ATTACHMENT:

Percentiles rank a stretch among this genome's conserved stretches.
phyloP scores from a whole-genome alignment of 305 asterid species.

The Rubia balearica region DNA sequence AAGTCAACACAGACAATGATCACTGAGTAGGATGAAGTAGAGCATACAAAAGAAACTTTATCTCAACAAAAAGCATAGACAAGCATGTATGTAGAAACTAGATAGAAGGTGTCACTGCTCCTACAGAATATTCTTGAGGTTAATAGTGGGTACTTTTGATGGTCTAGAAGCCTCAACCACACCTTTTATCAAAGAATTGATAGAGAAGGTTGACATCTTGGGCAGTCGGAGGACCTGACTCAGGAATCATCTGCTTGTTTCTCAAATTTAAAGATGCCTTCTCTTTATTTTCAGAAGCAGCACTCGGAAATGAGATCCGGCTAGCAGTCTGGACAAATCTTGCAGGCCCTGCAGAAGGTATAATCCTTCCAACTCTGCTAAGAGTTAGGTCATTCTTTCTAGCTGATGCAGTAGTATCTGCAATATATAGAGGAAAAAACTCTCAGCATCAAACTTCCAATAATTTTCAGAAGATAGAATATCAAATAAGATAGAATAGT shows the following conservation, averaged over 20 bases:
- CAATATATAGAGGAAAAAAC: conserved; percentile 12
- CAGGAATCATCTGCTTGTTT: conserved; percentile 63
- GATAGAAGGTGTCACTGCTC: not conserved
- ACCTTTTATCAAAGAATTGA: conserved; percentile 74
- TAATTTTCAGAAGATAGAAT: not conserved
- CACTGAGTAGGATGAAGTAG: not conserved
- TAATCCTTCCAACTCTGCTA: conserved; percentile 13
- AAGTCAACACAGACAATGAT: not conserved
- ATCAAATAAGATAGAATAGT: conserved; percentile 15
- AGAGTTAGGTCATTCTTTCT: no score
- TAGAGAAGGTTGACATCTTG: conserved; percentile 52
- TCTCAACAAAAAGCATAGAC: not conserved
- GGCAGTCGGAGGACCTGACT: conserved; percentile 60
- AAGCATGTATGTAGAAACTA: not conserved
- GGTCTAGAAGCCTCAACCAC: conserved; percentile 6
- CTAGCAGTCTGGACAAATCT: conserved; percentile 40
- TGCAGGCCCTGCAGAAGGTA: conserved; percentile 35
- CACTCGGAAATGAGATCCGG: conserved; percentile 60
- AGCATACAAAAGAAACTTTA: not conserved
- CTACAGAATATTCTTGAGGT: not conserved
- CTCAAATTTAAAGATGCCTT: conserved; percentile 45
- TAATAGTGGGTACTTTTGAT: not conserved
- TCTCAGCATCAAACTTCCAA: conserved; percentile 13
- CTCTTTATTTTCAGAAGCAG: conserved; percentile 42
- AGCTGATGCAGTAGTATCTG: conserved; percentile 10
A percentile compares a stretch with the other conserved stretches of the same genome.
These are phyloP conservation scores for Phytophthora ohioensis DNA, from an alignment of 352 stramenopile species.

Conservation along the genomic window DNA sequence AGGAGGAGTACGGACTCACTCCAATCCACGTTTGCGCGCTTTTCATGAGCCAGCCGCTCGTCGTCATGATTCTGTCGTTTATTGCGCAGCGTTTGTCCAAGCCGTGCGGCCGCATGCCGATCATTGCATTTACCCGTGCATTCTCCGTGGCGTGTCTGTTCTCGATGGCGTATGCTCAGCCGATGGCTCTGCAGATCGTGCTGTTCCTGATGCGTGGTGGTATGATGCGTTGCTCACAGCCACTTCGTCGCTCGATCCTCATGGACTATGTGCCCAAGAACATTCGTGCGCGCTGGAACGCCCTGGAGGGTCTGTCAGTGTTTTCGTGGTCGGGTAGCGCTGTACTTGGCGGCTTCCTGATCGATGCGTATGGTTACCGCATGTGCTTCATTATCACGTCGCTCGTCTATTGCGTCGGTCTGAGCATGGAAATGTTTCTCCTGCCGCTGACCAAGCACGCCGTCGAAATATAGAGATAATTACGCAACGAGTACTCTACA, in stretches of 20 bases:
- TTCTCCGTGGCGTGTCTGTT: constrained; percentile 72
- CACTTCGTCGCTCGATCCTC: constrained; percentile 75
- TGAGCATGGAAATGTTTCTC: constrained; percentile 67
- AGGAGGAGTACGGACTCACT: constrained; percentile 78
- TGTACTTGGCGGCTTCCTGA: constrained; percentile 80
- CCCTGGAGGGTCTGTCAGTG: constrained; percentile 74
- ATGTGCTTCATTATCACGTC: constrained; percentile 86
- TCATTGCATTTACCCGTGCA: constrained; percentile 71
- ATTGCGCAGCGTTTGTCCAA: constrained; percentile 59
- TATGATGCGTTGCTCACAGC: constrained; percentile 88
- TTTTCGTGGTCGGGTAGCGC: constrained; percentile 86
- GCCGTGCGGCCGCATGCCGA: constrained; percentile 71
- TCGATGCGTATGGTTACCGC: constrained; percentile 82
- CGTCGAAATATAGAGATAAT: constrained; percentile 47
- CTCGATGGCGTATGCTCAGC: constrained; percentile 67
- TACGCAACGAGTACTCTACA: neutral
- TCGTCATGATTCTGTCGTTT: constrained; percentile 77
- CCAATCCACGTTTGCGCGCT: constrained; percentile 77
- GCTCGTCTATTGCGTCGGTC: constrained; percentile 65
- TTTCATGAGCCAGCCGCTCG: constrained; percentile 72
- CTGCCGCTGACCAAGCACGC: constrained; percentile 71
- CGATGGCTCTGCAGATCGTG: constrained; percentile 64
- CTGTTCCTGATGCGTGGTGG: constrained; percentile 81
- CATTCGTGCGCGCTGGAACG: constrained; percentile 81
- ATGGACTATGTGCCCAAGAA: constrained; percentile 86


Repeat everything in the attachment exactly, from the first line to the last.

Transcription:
Percentiles rank a stretch among this genome's conserved stretches.
phyloP scores from a whole-genome alignment of 305 asterid species.

The Rubia balearica region DNA sequence AAGTCAACACAGACAATGATCACTGAGTAGGATGAAGTAGAGCATACAAAAGAAACTTTATCTCAACAAAAAGCATAGACAAGCATGTATGTAGAAACTAGATAGAAGGTGTCACTGCTCCTACAGAATATTCTTGAGGTTAATAGTGGGTACTTTTGATGGTCTAGAAGCCTCAACCACACCTTTTATCAAAGAATTGATAGAGAAGGTTGACATCTTGGGCAGTCGGAGGACCTGACTCAGGAATCATCTGCTTGTTTCTCAAATTTAAAGATGCCTTCTCTTTATTTTCAGAAGCAGCACTCGGAAATGAGATCCGGCTAGCAGTCTGGACAAATCTTGCAGGCCCTGCAGAAGGTATAATCCTTCCAACTCTGCTAAGAGTTAGGTCATTCTTTCTAGCTGATGCAGTAGTATCTGCAATATATAGAGGAAAAAACTCTCAGCATCAAACTTCCAATAATTTTCAGAAGATAGAATATCAAATAAGATAGAATAGT shows the following conservation, averaged over 20 bases:
- CAATATATAGAGGAAAAAAC: conserved; percentile 12
- CAGGAATCATCTGCTTGTTT: conserved; percentile 63
- GATAGAAGGTGTCACTGCTC: not conserved
- ACCTTTTATCAAAGAATTGA: conserved; percentile 74
- TAATTTTCAGAAGATAGAAT: not conserved
- CACTGAGTAGGATGAAGTAG: not conserved
- TAATCCTTCCAACTCTGCTA: conserved; percentile 13
- AAGTCAACACAGACAATGAT: not conserved
- ATCAAATAAGATAGAATAGT: conserved; percentile 15
- AGAGTTAGGTCATTCTTTCT: no score
- TAGAGAAGGTTGACATCTTG: conserved; percentile 52
- TCTCAACAAAAAGCATAGAC: not conserved
- GGCAGTCGGAGGACCTGACT: conserved; percentile 60
- AAGCATGTATGTAGAAACTA: not conserved
- GGTCTAGAAGCCTCAACCAC: conserved; percentile 6
- CTAGCAGTCTGGACAAATCT: conserved; percentile 40
- TGCAGGCCCTGCAGAAGGTA: conserved; percentile 35
- CACTCGGAAATGAGATCCGG: conserved; percentile 60
- AGCATACAAAAGAAACTTTA: not conserved
- CTACAGAATATTCTTGAGGT: not conserved
- CTCAAATTTAAAGATGCCTT: conserved; percentile 45
- TAATAGTGGGTACTTTTGAT: not conserved
- TCTCAGCATCAAACTTCCAA: conserved; percentile 13
- CTCTTTATTTTCAGAAGCAG: conserved; percentile 42
- AGCTGATGCAGTAGTATCTG: conserved; percentile 10
A percentile compares a stretch with the other conserved stretches of the same genome.
These are phyloP conservation scores for Phytophthora ohioensis DNA, from an alignment of 352 stramenopile species.

Conservation along the genomic window DNA sequence AGGAGGAGTACGGACTCACTCCAATCCACGTTTGCGCGCTTTTCATGAGCCAGCCGCTCGTCGTCATGATTCTGTCGTTTATTGCGCAGCGTTTGTCCAAGCCGTGCGGCCGCATGCCGATCATTGCATTTACCCGTGCATTCTCCGTGGCGTGTCTGTTCTCGATGGCGTATGCTCAGCCGATGGCTCTGCAGATCGTGCTGTTCCTGATGCGTGGTGGTATGATGCGTTGCTCACAGCCACTTCGTCGCTCGATCCTCATGGACTATGTGCCCAAGAACATTCGTGCGCGCTGGAACGCCCTGGAGGGTCTGTCAGTGTTTTCGTGGTCGGGTAGCGCTGTACTTGGCGGCTTCCTGATCGATGCGTATGGTTACCGCATGTGCTTCATTATCACGTCGCTCGTCTATTGCGTCGGTCTGAGCATGGAAATGTTTCTCCTGCCGCTGACCAAGCACGCCGTCGAAATATAGAGATAATTACGCAACGAGTACTCTACA, in stretches of 20 bases:
- TTCTCCGTGGCGTGTCTGTT: constrained; percentile 72
- CACTTCGTCGCTCGATCCTC: constrained; percentile 75
- TGAGCATGGAAATGTTTCTC: constrained; percentile 67
- AGGAGGAGTACGGACTCACT: constrained; percentile 78
- TGTACTTGGCGGCTTCCTGA: constrained; percentile 80
- CCCTGGAGGGTCTGTCAGTG: constrained; percentile 74
- ATGTGCTTCATTATCACGTC: constrained; percentile 86
- TCATTGCATTTACCCGTGCA: constrained; percentile 71
- ATTGCGCAGCGTTTGTCCAA: constrained; percentile 59
- TATGATGCGTTGCTCACAGC: constrained; percentile 88
- TTTTCGTGGTCGGGTAGCGC: constrained; percentile 86
- GCCGTGCGGCCGCATGCCGA: constrained; percentile 71
- TCGATGCGTATGGTTACCGC: constrained; percentile 82
- CGTCGAAATATAGAGATAAT: constrained; percentile 47
- CTCGATGGCGTATGCTCAGC: constrained; percentile 67
- TACGCAACGAGTACTCTACA: neutral
- TCGTCATGATTCTGTCGTTT: constrained; percentile 77
- CCAATCCACGTTTGCGCGCT: constrained; percentile 77
- GCTCGTCTATTGCGTCGGTC: constrained; percentile 65
- TTTCATGAGCCAGCCGCTCG: constrained; percentile 72
- CTGCCGCTGACCAAGCACGC: constrained; percentile 71
- CGATGGCTCTGCAGATCGTG: constrained; percentile 64
- CTGTTCCTGATGCGTGGTGG: constrained; percentile 81
- CATTCGTGCGCGCTGGAACG: constrained; percentile 81
- ATGGACTATGTGCCCAAGAA: constrained; percentile 86